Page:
Except for the telltale path the storm cut through the city, downing trees and houses crossing Rangeline devastating businesses, taking lives.
"Just a sight you never expect to see ever," says Chick-Fil-A Owner Operator Rick Starweather. He couldn't believe his eyes. "Really the building was gone."
The Chick-Fil-A store lies just in front of Home Depot where seven people died.
Like many, Starkweather was hit at work and at home. Because Starkweather was driving back in to town a friend ran to his home. He recalls the phone call like it was yesterday.
Starkweather said he could hear his friend running up to the house saying "Your house has been hit, I hear him yelling my son's name, I hear my son answer 'Yeah'! I knew the store had been hit, the house had been hit, but once his I heard that -- his voice -- I was good."
Starkweather knew his son was alive. Now he had to go about repairing his livelihood and that of sixty of his employees. Starkweather said they headed for his store, "So we came in straight down Rangeline."
Because it was Sunday and the store was closed, no employees, no customers were in the store when the walls were ripped down, and the roof ripped off.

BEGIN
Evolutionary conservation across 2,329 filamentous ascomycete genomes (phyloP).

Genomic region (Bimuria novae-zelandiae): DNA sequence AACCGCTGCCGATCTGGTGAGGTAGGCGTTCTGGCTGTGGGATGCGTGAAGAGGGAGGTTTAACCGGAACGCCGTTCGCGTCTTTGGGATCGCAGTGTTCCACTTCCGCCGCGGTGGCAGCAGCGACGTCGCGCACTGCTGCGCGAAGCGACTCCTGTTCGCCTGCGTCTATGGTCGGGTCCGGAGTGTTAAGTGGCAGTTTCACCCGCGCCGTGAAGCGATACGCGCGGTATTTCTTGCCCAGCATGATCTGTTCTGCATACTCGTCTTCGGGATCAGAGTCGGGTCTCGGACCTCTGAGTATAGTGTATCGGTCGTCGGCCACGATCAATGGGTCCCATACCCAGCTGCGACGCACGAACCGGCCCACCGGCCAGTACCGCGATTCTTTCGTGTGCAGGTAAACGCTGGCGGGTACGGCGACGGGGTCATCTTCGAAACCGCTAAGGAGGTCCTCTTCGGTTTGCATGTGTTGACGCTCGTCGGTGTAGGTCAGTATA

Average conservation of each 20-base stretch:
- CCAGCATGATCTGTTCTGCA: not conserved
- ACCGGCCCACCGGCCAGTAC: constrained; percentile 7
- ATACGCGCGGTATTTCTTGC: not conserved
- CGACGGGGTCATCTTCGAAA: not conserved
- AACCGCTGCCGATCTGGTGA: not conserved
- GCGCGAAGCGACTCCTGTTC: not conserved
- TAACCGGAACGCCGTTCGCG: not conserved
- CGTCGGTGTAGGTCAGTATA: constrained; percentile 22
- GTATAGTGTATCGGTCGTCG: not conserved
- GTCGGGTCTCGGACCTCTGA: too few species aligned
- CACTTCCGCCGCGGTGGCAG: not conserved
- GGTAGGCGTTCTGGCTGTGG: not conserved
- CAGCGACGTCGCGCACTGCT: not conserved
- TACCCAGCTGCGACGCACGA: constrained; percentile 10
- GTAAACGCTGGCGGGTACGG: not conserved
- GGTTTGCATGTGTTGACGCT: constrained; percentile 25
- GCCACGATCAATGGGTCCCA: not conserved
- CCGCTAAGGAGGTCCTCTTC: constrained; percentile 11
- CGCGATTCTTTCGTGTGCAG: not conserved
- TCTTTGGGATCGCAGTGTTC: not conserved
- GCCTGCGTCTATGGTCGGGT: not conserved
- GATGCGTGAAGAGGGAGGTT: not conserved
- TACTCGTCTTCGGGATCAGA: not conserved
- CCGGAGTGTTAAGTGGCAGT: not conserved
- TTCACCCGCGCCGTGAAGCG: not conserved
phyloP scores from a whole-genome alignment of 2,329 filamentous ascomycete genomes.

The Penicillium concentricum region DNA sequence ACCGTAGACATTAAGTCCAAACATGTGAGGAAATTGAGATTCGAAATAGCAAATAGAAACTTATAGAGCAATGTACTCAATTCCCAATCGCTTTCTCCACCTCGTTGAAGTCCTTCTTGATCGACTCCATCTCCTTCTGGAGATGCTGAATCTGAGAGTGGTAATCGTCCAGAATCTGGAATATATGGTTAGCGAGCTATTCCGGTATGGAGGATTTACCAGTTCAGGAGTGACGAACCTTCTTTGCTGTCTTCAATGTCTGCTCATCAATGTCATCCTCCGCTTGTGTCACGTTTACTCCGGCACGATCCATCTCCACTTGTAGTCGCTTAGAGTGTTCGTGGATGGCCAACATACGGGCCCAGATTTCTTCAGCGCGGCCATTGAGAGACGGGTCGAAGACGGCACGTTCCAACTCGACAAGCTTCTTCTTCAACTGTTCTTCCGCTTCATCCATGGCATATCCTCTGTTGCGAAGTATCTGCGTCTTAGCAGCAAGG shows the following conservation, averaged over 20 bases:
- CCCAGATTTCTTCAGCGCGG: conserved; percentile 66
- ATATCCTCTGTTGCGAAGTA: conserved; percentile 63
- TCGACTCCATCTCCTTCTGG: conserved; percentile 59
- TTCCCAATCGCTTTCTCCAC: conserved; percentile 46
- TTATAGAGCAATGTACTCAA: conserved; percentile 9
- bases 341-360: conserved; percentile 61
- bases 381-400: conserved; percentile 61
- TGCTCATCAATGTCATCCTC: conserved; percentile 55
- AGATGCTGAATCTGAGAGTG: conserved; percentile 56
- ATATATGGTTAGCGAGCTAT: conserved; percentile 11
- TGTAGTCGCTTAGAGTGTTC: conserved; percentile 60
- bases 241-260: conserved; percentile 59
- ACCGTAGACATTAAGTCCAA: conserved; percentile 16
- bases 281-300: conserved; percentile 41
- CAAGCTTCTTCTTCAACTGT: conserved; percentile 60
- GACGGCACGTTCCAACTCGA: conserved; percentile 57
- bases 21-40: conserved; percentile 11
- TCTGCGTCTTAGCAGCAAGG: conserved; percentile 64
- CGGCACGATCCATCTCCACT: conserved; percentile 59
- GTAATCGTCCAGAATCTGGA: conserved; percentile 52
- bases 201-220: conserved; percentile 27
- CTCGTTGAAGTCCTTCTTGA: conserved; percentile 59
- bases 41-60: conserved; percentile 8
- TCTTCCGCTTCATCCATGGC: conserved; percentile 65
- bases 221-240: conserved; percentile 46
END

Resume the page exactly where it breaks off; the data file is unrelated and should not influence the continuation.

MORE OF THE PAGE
The reality was, though, they would not have a place to go to work the next day.
"We had 60employees that no longer had a job. It was a daunting task."
His next question was "What are my people going to do for the three months we are out of work?"
But soon donations flooded in from around the country individuals and Chick-Fil-A stores contributed. Starweather said the response was overwhelming.
"From California, to the East Coast, received funds from other Chick-Fila-A's across the country, from corporate staff who sent money specifically for our employees."
Next began the rebuild.
"We tore the slab up, started over again." said Starweather.
Construction lasted just 9 weeks.
"We actually reopened September first."
Rick Starkweather was born and raised in Joplin. He grew his business and his family here. Starkweather says when the slate has been wiped clean on part of your city the strangest things can bring comfort and hope.
"I remember driving down 20th Street seeing that first wall of Walgreens go up before we even started and literally tears came in to my eyes because there was such destruction. To see anything come out of the ground, I've got goose bumps right now just telling you about it."
Starkweather says their grand opening was emotional.
"We had people who came in that morning in tears."
If you drive Rangeline today, you will see construction crews up and down the road, hear the roaring of saws and the pounding of nail guns.
Joplin Area Chamber of Commerce President Rob O'Brian says businesses on Rangeline and all over Joplin have show the same resolve.
"They were very committed to coming back as quickly as they could."
O'Brian said the people and the business of Joplin are rising to the challenge.
"We would never wish it on anyone else, but sometimes you get tested and I think we have proven that we really are the kind of people we thought we were. We care for our neighbors. We care for our friends. We care for each other and we are going to work together to rebuild this community."
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